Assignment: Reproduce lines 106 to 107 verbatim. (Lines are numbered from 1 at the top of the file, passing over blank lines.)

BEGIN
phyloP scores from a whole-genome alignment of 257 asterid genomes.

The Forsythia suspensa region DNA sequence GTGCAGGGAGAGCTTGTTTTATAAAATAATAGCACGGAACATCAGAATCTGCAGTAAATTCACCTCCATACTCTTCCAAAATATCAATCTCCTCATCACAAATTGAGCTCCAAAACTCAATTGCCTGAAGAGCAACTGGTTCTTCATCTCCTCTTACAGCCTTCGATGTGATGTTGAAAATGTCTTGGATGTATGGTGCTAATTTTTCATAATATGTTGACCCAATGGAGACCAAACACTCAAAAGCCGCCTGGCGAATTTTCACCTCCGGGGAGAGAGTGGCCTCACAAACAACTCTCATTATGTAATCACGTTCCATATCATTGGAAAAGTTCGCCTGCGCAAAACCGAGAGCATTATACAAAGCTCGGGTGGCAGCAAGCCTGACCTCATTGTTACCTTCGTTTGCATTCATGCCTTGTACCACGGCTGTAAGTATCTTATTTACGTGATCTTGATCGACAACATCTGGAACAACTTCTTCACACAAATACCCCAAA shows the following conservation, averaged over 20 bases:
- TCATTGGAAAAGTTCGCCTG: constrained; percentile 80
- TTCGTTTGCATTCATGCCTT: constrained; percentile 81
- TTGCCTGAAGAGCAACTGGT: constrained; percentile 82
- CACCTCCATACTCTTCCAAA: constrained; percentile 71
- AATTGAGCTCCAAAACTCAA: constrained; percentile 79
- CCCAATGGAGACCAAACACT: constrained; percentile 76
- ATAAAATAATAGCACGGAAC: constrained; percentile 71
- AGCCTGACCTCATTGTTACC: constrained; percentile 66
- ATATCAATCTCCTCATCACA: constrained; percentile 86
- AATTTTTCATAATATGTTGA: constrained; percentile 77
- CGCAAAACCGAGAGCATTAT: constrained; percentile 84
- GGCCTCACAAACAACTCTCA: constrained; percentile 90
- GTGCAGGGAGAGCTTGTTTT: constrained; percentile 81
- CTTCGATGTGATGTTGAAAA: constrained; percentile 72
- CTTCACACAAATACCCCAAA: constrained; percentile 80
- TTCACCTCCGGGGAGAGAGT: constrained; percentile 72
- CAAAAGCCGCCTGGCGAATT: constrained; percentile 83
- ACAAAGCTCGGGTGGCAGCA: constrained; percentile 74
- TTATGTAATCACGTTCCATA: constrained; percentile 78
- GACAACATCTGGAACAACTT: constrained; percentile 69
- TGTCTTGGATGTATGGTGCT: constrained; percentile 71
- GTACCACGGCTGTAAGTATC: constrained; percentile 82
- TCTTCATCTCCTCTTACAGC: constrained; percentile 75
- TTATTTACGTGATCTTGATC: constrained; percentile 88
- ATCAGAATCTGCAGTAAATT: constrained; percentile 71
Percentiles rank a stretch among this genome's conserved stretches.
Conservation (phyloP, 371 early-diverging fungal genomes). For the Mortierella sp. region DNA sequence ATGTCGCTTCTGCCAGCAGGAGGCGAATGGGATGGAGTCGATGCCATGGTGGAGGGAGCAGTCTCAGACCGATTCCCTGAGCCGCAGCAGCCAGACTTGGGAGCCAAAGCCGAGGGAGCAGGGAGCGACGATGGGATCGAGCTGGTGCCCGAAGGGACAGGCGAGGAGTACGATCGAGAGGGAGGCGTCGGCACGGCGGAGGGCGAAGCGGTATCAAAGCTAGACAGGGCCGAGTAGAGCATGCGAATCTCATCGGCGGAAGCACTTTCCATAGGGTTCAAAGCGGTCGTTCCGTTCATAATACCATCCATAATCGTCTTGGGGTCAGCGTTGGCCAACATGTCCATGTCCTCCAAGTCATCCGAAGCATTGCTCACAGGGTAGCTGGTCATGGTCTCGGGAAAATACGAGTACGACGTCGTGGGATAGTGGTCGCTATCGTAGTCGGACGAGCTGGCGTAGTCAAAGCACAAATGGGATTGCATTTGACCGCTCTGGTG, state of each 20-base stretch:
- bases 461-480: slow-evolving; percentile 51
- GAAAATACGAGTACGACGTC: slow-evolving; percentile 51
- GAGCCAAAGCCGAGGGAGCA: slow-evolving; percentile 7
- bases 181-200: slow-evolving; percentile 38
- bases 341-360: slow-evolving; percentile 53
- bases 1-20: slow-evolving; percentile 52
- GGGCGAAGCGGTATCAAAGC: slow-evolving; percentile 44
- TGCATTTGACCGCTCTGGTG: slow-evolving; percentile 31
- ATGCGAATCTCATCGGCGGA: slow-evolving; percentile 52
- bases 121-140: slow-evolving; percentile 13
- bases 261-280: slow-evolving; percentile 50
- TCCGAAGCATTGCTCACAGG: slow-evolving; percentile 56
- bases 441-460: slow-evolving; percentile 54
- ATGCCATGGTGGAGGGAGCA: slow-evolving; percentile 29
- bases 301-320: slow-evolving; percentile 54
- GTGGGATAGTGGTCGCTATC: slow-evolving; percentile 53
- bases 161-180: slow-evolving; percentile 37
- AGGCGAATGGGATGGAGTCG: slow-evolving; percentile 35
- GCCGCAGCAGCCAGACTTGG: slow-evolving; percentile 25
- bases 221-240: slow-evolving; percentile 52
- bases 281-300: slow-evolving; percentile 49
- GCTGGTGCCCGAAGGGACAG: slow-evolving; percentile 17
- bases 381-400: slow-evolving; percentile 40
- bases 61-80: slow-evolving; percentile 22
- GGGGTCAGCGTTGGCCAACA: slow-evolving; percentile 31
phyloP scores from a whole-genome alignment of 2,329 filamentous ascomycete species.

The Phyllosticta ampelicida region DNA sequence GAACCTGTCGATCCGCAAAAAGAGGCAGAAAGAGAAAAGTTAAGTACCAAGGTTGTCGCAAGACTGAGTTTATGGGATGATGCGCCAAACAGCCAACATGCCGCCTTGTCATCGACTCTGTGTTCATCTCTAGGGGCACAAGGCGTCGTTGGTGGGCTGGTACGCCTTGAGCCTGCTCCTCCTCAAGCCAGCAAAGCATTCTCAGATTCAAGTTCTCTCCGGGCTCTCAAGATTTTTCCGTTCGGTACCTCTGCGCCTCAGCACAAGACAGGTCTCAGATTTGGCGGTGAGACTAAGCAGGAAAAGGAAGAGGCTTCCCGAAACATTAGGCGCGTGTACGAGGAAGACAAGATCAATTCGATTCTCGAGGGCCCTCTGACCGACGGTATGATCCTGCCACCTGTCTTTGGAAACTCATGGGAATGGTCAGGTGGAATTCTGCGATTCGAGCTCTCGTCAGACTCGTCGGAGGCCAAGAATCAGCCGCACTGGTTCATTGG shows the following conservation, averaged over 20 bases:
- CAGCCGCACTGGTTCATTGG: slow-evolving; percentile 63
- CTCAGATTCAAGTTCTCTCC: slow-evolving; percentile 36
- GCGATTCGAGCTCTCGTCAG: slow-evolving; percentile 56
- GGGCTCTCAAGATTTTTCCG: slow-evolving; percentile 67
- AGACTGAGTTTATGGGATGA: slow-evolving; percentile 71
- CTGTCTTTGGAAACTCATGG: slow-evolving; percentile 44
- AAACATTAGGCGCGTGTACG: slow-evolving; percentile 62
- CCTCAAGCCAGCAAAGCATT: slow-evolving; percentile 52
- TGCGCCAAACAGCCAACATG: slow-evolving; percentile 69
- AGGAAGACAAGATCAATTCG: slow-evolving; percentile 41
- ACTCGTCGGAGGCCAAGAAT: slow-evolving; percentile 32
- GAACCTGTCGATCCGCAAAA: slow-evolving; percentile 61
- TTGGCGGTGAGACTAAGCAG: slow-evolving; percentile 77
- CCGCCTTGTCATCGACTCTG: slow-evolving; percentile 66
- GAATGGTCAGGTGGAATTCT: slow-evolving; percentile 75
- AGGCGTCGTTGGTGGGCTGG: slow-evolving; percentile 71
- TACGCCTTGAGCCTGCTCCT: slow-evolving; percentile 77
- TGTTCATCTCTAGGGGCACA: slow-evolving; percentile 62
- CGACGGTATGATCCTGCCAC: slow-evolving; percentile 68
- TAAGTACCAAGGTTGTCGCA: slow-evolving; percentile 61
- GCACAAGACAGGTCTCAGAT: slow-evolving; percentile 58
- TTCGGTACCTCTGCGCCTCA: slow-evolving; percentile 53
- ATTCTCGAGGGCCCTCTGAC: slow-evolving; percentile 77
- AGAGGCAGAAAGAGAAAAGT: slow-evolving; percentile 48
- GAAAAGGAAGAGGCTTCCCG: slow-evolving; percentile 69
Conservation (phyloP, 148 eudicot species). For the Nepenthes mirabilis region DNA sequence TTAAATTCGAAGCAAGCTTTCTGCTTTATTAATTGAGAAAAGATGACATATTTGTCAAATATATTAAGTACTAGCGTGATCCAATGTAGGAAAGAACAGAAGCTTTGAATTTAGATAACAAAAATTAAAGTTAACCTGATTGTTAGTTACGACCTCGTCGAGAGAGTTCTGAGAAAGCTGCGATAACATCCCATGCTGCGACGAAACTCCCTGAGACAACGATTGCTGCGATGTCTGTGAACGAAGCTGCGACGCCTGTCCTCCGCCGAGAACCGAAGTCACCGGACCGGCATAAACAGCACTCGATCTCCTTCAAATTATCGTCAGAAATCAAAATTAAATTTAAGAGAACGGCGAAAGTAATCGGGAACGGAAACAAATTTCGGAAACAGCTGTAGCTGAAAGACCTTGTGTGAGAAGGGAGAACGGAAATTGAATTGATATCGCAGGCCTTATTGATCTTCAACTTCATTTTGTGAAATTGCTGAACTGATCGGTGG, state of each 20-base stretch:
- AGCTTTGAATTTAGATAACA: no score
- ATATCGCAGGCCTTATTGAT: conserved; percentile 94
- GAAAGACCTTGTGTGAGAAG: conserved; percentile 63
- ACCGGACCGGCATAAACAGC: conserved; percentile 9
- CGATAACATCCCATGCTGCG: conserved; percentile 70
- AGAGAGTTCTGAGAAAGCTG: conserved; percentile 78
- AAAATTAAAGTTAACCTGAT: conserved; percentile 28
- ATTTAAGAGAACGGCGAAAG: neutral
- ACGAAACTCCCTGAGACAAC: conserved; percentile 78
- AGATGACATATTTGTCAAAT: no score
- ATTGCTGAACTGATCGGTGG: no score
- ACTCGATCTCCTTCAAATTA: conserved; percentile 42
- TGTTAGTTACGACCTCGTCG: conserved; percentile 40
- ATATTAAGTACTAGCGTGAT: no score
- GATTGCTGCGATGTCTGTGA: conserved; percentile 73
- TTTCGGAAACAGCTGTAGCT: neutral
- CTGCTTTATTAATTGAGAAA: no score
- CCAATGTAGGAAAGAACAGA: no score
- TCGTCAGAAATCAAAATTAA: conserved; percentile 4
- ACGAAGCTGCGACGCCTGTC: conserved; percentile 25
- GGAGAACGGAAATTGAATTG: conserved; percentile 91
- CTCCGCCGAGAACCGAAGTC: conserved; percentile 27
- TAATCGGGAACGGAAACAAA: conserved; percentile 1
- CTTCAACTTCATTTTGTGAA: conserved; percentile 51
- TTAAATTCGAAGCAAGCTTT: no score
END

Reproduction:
- CTTCAACTTCATTTTGTGAA: conserved; percentile 51
- TTAAATTCGAAGCAAGCTTT: no score